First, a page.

US 20080028754 A1
A diesel exhaust system includes a supply of diesel fuel. The system further includes a first reduction path having a diesel fuel-fired burner operated to partially oxidize diesel fuel supplied thereto from the supply of diesel fuel and to introduce at least one of CO and H2 into an exhaust stream. The first reduction path further includes an oxidation catalyst and a first emissions reduction component that is configured to be regenerated by CO and H2 in the exhaust system. An associated method is disclosed.
1. A diesel exhaust system comprising:
a supply of diesel fuel, and
a first reduction path having:
(i) a diesel fuel-fired burner operated to partially oxidize diesel fuel supplied thereto from the supply of diesel fuel and to introduce at least one of CO and H2 into an exhaust stream,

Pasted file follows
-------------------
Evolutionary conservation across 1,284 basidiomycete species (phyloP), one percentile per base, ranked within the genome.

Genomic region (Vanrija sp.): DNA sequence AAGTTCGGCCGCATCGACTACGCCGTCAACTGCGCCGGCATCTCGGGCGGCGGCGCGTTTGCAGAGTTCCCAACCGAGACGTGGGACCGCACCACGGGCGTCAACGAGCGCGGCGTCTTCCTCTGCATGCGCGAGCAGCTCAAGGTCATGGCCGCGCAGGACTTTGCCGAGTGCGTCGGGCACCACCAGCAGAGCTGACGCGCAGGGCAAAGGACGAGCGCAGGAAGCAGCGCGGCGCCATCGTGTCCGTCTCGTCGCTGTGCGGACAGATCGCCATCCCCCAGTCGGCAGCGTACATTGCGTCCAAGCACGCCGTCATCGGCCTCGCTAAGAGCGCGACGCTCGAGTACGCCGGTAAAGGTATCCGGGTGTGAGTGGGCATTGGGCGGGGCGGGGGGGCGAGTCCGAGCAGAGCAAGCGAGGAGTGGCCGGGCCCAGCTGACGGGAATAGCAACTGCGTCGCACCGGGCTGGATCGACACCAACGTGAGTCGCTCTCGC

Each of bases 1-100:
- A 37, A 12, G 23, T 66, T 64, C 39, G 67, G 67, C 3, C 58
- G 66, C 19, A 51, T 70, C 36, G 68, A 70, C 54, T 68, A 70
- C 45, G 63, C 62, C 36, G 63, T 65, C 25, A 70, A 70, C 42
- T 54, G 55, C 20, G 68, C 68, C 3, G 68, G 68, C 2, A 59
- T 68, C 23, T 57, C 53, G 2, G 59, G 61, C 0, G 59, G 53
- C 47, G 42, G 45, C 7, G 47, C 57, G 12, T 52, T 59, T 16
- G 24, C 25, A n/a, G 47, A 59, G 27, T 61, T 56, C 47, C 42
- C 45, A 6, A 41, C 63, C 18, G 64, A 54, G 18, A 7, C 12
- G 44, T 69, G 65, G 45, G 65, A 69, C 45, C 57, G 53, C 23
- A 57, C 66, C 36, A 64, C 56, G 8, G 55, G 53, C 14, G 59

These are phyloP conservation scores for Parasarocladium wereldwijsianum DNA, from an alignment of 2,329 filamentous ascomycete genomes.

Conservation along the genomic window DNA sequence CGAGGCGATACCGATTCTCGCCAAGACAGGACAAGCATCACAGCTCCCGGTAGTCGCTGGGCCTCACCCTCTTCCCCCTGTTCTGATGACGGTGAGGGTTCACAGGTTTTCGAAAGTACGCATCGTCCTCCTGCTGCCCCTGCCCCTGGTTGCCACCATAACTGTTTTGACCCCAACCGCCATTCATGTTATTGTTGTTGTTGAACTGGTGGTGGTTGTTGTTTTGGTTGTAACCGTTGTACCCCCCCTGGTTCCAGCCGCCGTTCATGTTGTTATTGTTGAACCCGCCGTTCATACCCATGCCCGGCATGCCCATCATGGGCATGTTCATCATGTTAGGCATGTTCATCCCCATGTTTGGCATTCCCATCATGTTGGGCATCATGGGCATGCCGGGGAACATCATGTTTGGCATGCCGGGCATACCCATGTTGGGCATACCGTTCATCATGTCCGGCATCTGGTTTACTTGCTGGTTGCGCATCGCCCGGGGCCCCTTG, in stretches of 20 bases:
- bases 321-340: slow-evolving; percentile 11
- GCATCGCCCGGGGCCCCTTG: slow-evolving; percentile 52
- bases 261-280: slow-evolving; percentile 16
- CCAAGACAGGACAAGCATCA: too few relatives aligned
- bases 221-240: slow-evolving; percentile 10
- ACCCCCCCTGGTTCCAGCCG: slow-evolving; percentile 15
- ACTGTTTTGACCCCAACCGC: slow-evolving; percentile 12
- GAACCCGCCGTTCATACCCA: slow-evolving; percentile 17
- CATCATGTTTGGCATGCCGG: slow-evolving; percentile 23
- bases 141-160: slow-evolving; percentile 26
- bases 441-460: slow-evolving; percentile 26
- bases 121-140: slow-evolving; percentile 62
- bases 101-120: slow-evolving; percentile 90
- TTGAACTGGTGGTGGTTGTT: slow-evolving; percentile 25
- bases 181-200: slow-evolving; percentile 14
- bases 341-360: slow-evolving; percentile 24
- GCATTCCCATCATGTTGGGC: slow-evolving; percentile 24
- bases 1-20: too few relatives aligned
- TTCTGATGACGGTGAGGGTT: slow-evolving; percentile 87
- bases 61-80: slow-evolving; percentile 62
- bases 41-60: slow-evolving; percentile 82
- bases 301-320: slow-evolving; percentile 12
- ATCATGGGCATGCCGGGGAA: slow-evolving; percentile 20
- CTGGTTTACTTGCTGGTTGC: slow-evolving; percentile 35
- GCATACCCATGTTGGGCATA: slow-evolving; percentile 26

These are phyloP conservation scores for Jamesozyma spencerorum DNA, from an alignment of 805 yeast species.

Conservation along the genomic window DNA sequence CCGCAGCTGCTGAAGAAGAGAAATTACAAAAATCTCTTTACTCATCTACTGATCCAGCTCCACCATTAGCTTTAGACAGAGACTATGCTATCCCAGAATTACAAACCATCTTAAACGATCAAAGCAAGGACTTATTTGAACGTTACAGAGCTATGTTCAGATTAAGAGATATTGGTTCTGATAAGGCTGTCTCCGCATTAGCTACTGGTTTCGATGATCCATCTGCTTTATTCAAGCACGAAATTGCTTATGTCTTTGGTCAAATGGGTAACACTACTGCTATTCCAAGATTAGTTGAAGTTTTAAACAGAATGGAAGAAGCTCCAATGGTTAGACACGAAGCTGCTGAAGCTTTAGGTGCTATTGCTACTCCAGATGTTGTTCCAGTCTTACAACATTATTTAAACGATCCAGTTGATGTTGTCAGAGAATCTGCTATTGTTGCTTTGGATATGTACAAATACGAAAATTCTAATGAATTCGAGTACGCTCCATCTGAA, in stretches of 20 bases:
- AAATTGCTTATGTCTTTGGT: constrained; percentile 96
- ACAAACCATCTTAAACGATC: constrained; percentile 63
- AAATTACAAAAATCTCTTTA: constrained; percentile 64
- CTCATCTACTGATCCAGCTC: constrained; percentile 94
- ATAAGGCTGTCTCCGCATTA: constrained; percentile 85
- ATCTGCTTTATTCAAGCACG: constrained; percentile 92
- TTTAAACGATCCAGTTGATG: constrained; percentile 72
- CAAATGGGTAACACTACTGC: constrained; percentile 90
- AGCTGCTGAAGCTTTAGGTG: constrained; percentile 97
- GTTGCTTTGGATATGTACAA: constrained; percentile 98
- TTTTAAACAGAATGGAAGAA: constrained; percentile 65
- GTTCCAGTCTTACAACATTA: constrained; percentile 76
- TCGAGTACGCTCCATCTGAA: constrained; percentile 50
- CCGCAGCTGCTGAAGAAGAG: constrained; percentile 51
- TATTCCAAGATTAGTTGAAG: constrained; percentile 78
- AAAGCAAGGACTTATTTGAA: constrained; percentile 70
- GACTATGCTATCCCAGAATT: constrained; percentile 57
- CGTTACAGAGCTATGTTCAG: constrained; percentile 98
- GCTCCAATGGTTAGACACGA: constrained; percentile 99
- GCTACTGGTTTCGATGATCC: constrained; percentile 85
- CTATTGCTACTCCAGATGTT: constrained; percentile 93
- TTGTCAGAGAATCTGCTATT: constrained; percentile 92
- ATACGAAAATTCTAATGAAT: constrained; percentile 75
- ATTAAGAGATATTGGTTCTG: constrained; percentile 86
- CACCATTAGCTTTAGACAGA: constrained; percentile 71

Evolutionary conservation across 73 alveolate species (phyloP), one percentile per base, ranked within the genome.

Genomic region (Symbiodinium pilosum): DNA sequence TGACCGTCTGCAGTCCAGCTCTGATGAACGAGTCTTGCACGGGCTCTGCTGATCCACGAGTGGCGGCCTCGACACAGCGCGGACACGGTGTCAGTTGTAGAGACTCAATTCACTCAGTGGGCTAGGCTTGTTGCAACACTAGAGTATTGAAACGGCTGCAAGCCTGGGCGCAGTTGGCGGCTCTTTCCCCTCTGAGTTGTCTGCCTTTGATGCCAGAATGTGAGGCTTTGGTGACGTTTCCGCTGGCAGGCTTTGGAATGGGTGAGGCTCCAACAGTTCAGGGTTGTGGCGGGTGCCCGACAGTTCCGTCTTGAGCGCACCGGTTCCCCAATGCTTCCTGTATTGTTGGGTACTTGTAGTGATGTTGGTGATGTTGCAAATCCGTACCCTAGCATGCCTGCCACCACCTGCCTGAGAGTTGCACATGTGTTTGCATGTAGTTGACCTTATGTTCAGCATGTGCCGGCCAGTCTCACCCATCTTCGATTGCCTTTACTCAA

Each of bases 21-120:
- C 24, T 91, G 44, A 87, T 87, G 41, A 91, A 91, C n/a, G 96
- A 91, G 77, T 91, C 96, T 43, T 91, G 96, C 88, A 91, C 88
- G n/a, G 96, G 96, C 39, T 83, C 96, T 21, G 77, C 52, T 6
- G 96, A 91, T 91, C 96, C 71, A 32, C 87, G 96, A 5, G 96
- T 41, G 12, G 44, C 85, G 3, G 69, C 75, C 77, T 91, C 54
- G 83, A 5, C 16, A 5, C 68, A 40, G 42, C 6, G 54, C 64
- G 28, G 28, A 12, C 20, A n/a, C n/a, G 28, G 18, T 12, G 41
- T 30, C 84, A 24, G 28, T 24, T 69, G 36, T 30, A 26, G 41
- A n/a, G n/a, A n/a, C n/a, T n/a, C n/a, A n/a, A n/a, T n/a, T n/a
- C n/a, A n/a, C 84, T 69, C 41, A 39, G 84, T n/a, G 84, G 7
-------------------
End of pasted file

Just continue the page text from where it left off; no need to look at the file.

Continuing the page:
(ii) an oxidation catalyst, and
(iii) a first emissions reduction component, the first emissions reduction component being configured to be regenerated by CO and H2 in the exhaust stream.
2. The system of
the oxidation catalyst is positioned downstream of the diesel fuel-fired burner and configured to catalyze a reaction between oxygen present in the exhaust stream and the partially-oxidized diesel fuel to introduce at least one of CO and H2 into the exhaust stream, and
the first emissions reduction component is positioned downstream of the oxidation catalyst.
3. The system of
4. The system of
5. The system of
6. The system of
the burner is operable to heat the exhaust stream to a first temperature,